FIGURE THREE: Where a rock would bear too heavily on the one below it, even with soil between, the pressure may be relieved by the use of small stones. The soil run need not be straight, but it must be continuous, so that the roots of the plant may find their way from A through to B.

At no point between two stones should the layer of soil be less than two or three inches thick after being packed hard. If an upper stone is likely to bear down too heavily and crush the plant roots, this may be avoided by placing small stones here and there in the layer of soil. The roots will work between these stones, but there must be a continuous, though not necessarily straight, soil run from the front of the rock work to the solid filling of earth. The run should slope downward slightly.

Rocks calculated to simulate a natural stratification ought to be laid on an incline for proper drainage. Such pieces of rock may also be employed sparsely in wedging, and in the making of the so-called “pockets.”

These pockets are of prime importance in the construction of a rock garden. They hold the only considerable spaces of soil and are the chief means of colonizing plants, thus providing for pronounced color effects. They should break the slopes and be irregular in size, shape, and distribution. The large ones may be easily subdivided by small stones when the planting is done if a further separation of species is desirable. The soil must slope a little from the top, so that there will be no standing water.

FIGURE FOUR: Cross-section of rock garden construction, showing shallow (A) and deep (B) soil pockets; tilting and wedging of rocks (C); bridging (D), and perpendicular crevice soil run (E). Two to three inches of soil between all joints. The lowest rocks are partly buried.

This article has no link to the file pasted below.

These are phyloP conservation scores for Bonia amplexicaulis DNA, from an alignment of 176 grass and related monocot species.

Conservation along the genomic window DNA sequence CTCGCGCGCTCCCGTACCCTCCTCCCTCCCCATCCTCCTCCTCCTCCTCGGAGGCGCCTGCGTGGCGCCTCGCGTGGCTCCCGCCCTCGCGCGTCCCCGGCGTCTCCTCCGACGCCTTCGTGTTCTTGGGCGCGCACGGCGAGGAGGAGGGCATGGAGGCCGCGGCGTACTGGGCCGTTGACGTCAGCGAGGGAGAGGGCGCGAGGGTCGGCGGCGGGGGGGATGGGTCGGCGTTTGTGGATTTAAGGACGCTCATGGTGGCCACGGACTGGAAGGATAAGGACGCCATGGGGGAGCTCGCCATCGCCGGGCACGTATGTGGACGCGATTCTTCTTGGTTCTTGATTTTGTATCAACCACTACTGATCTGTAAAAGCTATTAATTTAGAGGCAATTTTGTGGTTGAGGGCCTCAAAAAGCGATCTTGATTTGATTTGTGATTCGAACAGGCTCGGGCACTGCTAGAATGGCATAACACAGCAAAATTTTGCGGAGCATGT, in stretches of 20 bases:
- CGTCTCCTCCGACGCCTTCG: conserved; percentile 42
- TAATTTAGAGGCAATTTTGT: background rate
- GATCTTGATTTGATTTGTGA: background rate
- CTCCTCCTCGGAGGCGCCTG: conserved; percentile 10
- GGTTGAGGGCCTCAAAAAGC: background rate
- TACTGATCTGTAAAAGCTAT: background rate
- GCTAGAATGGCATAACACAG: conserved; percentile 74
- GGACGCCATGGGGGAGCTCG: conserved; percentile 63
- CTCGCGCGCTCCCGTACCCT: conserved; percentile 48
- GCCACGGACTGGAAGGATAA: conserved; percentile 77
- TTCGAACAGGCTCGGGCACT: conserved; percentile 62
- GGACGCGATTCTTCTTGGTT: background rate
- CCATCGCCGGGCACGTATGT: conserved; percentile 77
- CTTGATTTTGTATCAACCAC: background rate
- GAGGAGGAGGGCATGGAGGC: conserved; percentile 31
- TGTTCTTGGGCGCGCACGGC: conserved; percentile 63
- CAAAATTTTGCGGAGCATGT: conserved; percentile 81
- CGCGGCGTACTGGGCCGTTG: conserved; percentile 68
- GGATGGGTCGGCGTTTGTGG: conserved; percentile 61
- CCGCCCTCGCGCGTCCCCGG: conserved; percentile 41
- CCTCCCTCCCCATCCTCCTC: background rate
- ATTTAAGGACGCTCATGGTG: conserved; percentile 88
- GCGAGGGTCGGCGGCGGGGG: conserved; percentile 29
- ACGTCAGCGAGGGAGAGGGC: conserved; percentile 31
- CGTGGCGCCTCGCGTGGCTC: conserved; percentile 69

The drainage of a rock garden is of vital importance. There must be plenty of moisture stowed away behind the rocks against the heat of summer, but all excess must be carried away. The garden should drain naturally, as the hills do. If any doubt exists, make a drainage bed of eight inches of clinkers before starting to lay the stones.

The soil should be a good loam with a little peat, and stones varying in size from a mustard seed to an almond. A little manure may be used, but it must be old.

This is end of part one of two, Making a Rock Garden.

If you would like to see examples of rock gardens, there is one on display in The Dome along the spiral walkway and the visitor centers on deck one and deck fifty-nine have rock gardens on both sides of their entrances. If you are not on the Ice Cream Nebula Recreation Station, check with your SUSTU to find the nearest one to you. 

You can find Sleepy Reads in your Shared Universal Space Transmission Unit (also known as SUSTU), in your favorite Podcast App, or wherever you listen to podcasts. 

Good night, rest well in your space, and ignore all piles of socks. 

Thank you for listening. Sleepy Reads is produced by Spicy Pony Design. For more information and transcripts, go to